Traditionalists suggest that the season for targeting pike (Esox Lucius) opens on the 1st October with the close coinciding with the close of the fishing season, and particularly the rivers, drains and large glacial lakes, on the 14th March.
Despite this, pike anglers are free to pursue their quarry at any time of the year, although many fisheries do not allow fishing for pike during the spring and summer months. There is no doubt that the number of anglers fishing for pike drops dramatically once the pike start spawning around April; picking up again from September.
Cast your mind back to the last time you expended a lot of energy. Maybe you walked up several flights of stairs, ran to catch a bus or visited a gym. You were probably out of breath so you rested for a while, took deep breaths or sat down for a few minutes, thankful of the chance to recover.
Despite their fearsome reputation, Pike are very delicate. They expend a lot of energy when hooked and this causes their oxygen levels to drop. We then remove them from their natural environment to remove the hooks, weigh them and take a few trophy shots.
When we are ready to return the Pike to the water we must consider the effects of the experience on the fish and help them to recover before allowing them to swim off. We do this by supporting the pike in an upright position in the water for a few minutes. With one hand we hold the root of the tail; the other hand may be used to stroke her belly. The Pike will blow bubbles out of its gills, which it does to expel the excess air it has gulped while out of the water. With a strong kick of her tail she tells you she is ready to go. You may even get a cold shower for your trouble.
Summer is a time of low oxygen levels in many of our waters, making the Pike particularly vulnerable to excess stress. If you add to this the potential for poor handling by occasional or warm weather anglers there is an increased risk of fatality.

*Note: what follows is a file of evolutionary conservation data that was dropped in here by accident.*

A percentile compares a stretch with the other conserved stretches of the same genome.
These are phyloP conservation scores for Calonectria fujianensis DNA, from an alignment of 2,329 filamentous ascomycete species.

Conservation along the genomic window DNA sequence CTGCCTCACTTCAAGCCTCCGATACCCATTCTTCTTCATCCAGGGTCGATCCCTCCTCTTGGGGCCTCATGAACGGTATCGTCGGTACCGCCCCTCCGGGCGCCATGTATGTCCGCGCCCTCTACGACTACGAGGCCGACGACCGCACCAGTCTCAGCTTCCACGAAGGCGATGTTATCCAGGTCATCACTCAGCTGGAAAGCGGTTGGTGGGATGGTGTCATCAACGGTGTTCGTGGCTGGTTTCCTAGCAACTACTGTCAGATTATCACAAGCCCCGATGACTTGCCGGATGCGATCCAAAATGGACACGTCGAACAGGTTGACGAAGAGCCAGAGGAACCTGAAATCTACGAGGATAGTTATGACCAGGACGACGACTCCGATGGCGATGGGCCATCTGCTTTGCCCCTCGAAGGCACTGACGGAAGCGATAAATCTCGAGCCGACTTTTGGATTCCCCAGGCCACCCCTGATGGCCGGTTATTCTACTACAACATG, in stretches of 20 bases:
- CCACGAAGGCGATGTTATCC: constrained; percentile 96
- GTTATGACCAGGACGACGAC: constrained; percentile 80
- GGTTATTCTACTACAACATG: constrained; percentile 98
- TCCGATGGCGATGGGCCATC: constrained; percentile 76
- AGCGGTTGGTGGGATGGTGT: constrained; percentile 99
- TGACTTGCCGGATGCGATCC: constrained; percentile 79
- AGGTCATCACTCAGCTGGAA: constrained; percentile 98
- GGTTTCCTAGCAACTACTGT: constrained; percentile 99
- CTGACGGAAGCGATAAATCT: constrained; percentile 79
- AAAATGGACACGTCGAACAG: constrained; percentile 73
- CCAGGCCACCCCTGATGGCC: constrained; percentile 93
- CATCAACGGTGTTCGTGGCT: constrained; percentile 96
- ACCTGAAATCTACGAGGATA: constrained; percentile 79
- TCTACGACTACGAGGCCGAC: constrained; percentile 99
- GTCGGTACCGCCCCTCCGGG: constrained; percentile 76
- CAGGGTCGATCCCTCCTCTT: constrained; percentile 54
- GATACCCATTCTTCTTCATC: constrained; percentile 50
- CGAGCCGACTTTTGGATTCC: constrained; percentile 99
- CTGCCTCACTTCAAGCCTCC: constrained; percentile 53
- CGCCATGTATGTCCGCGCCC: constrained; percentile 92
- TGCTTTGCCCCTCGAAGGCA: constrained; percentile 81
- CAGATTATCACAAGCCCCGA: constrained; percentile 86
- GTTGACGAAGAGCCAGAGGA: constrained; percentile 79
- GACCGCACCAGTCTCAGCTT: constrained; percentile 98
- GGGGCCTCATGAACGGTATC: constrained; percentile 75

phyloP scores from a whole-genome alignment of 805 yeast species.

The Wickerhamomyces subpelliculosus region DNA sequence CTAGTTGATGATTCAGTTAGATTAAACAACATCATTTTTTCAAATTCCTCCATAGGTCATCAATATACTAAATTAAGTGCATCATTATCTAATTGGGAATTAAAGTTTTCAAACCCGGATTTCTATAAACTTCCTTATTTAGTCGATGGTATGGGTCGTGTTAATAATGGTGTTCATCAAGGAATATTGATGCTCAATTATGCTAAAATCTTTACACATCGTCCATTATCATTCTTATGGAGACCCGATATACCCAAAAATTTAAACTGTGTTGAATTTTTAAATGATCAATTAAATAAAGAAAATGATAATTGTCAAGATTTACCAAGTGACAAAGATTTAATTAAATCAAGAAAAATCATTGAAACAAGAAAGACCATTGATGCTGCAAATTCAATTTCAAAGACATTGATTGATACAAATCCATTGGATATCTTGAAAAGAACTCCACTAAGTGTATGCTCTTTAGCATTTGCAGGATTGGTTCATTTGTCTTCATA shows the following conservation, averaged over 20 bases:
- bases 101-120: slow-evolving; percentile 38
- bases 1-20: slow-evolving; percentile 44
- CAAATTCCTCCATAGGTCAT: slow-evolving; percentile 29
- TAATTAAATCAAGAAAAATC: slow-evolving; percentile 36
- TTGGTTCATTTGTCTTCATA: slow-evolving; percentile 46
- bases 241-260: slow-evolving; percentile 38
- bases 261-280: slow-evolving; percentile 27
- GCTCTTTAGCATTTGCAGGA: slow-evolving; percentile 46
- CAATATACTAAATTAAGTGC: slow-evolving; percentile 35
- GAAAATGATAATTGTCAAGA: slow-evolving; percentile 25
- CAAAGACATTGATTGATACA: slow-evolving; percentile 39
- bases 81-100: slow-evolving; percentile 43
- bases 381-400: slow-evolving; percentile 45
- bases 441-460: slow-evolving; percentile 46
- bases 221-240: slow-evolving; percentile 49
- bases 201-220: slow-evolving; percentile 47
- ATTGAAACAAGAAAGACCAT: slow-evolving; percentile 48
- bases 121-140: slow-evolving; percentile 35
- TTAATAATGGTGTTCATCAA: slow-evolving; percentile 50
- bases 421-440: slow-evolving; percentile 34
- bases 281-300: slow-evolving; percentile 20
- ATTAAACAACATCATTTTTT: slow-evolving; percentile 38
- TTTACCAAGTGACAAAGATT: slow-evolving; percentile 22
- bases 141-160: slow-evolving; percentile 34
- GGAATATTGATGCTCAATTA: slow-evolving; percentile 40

Because of this, many experienced pike anglers observe a self imposed restriction on summer Piking, waiting until the first of October before wetting a line.
It would be incorrect to compare the ethics of fishing a shallow lake, drain, canal or river with the deep, cool waters of a glacial lake. For some pike anglers the break from local piking during spring and summer is an opportunity for a trip to Cumbria or the highlands of Scotland. These huge waters are very slow to warm up and may never reach high temperatures or low oxygen levels.
Anglers who consider these vast inland oceans to be their primary or local venues may find that the conditions are such that it would be impossible to ever get onto the water if a summer break was enforced.
Whenever you choose to go pike fishing, always consider the welfare of the fish first. Do you really need to weigh and photograph every fish? Unhooking pike in the water will reduce the risks and may prevent unnecessary stress on the fish. Treat the pike with respect and make sure you have all the right tools required to quickly unhook and return the pike to the water.
Other articles you may be interested in:
- Getting Started Pike Fishing – My First Golden Rule of Piking
- How to Unhook a Pike
- Essential Unhooking Gear for Pike Fishing
- Essential Terminal Tackle for Pike Fishing
- Essential Pike Dead Baits